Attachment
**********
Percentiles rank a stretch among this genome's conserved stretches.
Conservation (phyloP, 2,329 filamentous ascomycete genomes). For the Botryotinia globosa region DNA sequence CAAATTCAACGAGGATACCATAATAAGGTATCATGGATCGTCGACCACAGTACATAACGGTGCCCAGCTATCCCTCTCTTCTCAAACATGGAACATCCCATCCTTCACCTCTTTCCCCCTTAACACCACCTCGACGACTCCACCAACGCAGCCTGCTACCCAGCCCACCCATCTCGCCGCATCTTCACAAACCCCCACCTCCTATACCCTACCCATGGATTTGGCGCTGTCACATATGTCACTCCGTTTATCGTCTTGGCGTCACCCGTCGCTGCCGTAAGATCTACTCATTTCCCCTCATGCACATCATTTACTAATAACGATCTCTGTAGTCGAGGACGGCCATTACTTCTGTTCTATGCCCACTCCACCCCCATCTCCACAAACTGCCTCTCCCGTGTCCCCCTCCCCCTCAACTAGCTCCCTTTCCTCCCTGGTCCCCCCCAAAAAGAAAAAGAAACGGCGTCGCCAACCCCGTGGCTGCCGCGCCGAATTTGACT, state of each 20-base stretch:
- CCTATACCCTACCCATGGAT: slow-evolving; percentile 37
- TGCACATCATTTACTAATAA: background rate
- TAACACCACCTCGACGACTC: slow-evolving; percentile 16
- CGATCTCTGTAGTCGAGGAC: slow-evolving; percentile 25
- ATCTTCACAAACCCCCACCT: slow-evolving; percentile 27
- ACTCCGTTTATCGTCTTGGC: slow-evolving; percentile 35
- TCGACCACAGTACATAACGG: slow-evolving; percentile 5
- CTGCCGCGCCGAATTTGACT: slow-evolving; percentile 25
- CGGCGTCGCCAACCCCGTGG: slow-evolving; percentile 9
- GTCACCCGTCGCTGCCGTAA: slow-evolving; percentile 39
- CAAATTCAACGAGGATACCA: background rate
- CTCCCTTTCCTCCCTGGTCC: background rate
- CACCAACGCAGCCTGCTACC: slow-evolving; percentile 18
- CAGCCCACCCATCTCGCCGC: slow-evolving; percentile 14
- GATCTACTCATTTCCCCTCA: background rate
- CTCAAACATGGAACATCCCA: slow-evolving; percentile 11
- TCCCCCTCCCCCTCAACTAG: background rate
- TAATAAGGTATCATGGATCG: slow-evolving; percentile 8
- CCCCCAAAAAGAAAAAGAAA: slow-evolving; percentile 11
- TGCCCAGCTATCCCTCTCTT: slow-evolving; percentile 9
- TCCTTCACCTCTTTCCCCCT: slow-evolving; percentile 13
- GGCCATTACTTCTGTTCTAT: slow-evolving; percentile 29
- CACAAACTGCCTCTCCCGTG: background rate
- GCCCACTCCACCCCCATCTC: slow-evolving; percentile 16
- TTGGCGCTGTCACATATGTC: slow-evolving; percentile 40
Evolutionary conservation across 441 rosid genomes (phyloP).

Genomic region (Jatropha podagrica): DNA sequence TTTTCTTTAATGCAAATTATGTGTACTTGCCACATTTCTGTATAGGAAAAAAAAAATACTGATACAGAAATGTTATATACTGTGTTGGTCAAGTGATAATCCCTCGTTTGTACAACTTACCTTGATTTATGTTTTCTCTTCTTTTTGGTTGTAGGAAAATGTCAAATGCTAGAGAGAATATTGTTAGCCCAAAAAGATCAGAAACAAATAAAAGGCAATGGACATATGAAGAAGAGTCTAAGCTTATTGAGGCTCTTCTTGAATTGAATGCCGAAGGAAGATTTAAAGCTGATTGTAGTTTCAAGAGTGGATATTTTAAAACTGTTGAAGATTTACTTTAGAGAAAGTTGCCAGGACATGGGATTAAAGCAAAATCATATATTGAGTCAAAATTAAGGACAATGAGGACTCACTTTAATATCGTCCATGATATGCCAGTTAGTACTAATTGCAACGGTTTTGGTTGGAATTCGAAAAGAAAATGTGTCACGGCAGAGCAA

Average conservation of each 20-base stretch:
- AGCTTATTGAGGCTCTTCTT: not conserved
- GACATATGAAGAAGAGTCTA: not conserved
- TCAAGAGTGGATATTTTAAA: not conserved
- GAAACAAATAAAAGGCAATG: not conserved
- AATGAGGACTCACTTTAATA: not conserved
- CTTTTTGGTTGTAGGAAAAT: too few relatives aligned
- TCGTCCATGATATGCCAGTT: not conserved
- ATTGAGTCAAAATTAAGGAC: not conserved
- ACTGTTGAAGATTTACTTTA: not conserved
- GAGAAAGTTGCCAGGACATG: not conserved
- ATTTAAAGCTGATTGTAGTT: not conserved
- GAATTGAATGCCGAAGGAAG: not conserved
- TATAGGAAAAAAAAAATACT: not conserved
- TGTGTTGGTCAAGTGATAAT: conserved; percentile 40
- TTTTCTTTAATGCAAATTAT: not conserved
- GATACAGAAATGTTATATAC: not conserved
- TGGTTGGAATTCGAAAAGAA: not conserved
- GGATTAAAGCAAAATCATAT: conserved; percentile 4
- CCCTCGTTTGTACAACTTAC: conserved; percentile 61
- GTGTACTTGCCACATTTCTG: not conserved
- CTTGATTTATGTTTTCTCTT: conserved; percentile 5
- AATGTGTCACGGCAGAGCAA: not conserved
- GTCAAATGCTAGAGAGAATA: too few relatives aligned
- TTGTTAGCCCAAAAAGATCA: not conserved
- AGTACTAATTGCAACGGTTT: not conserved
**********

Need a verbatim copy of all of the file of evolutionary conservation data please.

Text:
Percentiles rank a stretch among this genome's conserved stretches.
Conservation (phyloP, 2,329 filamentous ascomycete genomes). For the Botryotinia globosa region DNA sequence CAAATTCAACGAGGATACCATAATAAGGTATCATGGATCGTCGACCACAGTACATAACGGTGCCCAGCTATCCCTCTCTTCTCAAACATGGAACATCCCATCCTTCACCTCTTTCCCCCTTAACACCACCTCGACGACTCCACCAACGCAGCCTGCTACCCAGCCCACCCATCTCGCCGCATCTTCACAAACCCCCACCTCCTATACCCTACCCATGGATTTGGCGCTGTCACATATGTCACTCCGTTTATCGTCTTGGCGTCACCCGTCGCTGCCGTAAGATCTACTCATTTCCCCTCATGCACATCATTTACTAATAACGATCTCTGTAGTCGAGGACGGCCATTACTTCTGTTCTATGCCCACTCCACCCCCATCTCCACAAACTGCCTCTCCCGTGTCCCCCTCCCCCTCAACTAGCTCCCTTTCCTCCCTGGTCCCCCCCAAAAAGAAAAAGAAACGGCGTCGCCAACCCCGTGGCTGCCGCGCCGAATTTGACT, state of each 20-base stretch:
- CCTATACCCTACCCATGGAT: slow-evolving; percentile 37
- TGCACATCATTTACTAATAA: background rate
- TAACACCACCTCGACGACTC: slow-evolving; percentile 16
- CGATCTCTGTAGTCGAGGAC: slow-evolving; percentile 25
- ATCTTCACAAACCCCCACCT: slow-evolving; percentile 27
- ACTCCGTTTATCGTCTTGGC: slow-evolving; percentile 35
- TCGACCACAGTACATAACGG: slow-evolving; percentile 5
- CTGCCGCGCCGAATTTGACT: slow-evolving; percentile 25
- CGGCGTCGCCAACCCCGTGG: slow-evolving; percentile 9
- GTCACCCGTCGCTGCCGTAA: slow-evolving; percentile 39
- CAAATTCAACGAGGATACCA: background rate
- CTCCCTTTCCTCCCTGGTCC: background rate
- CACCAACGCAGCCTGCTACC: slow-evolving; percentile 18
- CAGCCCACCCATCTCGCCGC: slow-evolving; percentile 14
- GATCTACTCATTTCCCCTCA: background rate
- CTCAAACATGGAACATCCCA: slow-evolving; percentile 11
- TCCCCCTCCCCCTCAACTAG: background rate
- TAATAAGGTATCATGGATCG: slow-evolving; percentile 8
- CCCCCAAAAAGAAAAAGAAA: slow-evolving; percentile 11
- TGCCCAGCTATCCCTCTCTT: slow-evolving; percentile 9
- TCCTTCACCTCTTTCCCCCT: slow-evolving; percentile 13
- GGCCATTACTTCTGTTCTAT: slow-evolving; percentile 29
- CACAAACTGCCTCTCCCGTG: background rate
- GCCCACTCCACCCCCATCTC: slow-evolving; percentile 16
- TTGGCGCTGTCACATATGTC: slow-evolving; percentile 40
Evolutionary conservation across 441 rosid genomes (phyloP).

Genomic region (Jatropha podagrica): DNA sequence TTTTCTTTAATGCAAATTATGTGTACTTGCCACATTTCTGTATAGGAAAAAAAAAATACTGATACAGAAATGTTATATACTGTGTTGGTCAAGTGATAATCCCTCGTTTGTACAACTTACCTTGATTTATGTTTTCTCTTCTTTTTGGTTGTAGGAAAATGTCAAATGCTAGAGAGAATATTGTTAGCCCAAAAAGATCAGAAACAAATAAAAGGCAATGGACATATGAAGAAGAGTCTAAGCTTATTGAGGCTCTTCTTGAATTGAATGCCGAAGGAAGATTTAAAGCTGATTGTAGTTTCAAGAGTGGATATTTTAAAACTGTTGAAGATTTACTTTAGAGAAAGTTGCCAGGACATGGGATTAAAGCAAAATCATATATTGAGTCAAAATTAAGGACAATGAGGACTCACTTTAATATCGTCCATGATATGCCAGTTAGTACTAATTGCAACGGTTTTGGTTGGAATTCGAAAAGAAAATGTGTCACGGCAGAGCAA

Average conservation of each 20-base stretch:
- AGCTTATTGAGGCTCTTCTT: not conserved
- GACATATGAAGAAGAGTCTA: not conserved
- TCAAGAGTGGATATTTTAAA: not conserved
- GAAACAAATAAAAGGCAATG: not conserved
- AATGAGGACTCACTTTAATA: not conserved
- CTTTTTGGTTGTAGGAAAAT: too few relatives aligned
- TCGTCCATGATATGCCAGTT: not conserved
- ATTGAGTCAAAATTAAGGAC: not conserved
- ACTGTTGAAGATTTACTTTA: not conserved
- GAGAAAGTTGCCAGGACATG: not conserved
- ATTTAAAGCTGATTGTAGTT: not conserved
- GAATTGAATGCCGAAGGAAG: not conserved
- TATAGGAAAAAAAAAATACT: not conserved
- TGTGTTGGTCAAGTGATAAT: conserved; percentile 40
- TTTTCTTTAATGCAAATTAT: not conserved
- GATACAGAAATGTTATATAC: not conserved
- TGGTTGGAATTCGAAAAGAA: not conserved
- GGATTAAAGCAAAATCATAT: conserved; percentile 4
- CCCTCGTTTGTACAACTTAC: conserved; percentile 61
- GTGTACTTGCCACATTTCTG: not conserved
- CTTGATTTATGTTTTCTCTT: conserved; percentile 5
- AATGTGTCACGGCAGAGCAA: not conserved
- GTCAAATGCTAGAGAGAATA: too few relatives aligned
- TTGTTAGCCCAAAAAGATCA: not conserved
- AGTACTAATTGCAACGGTTT: not conserved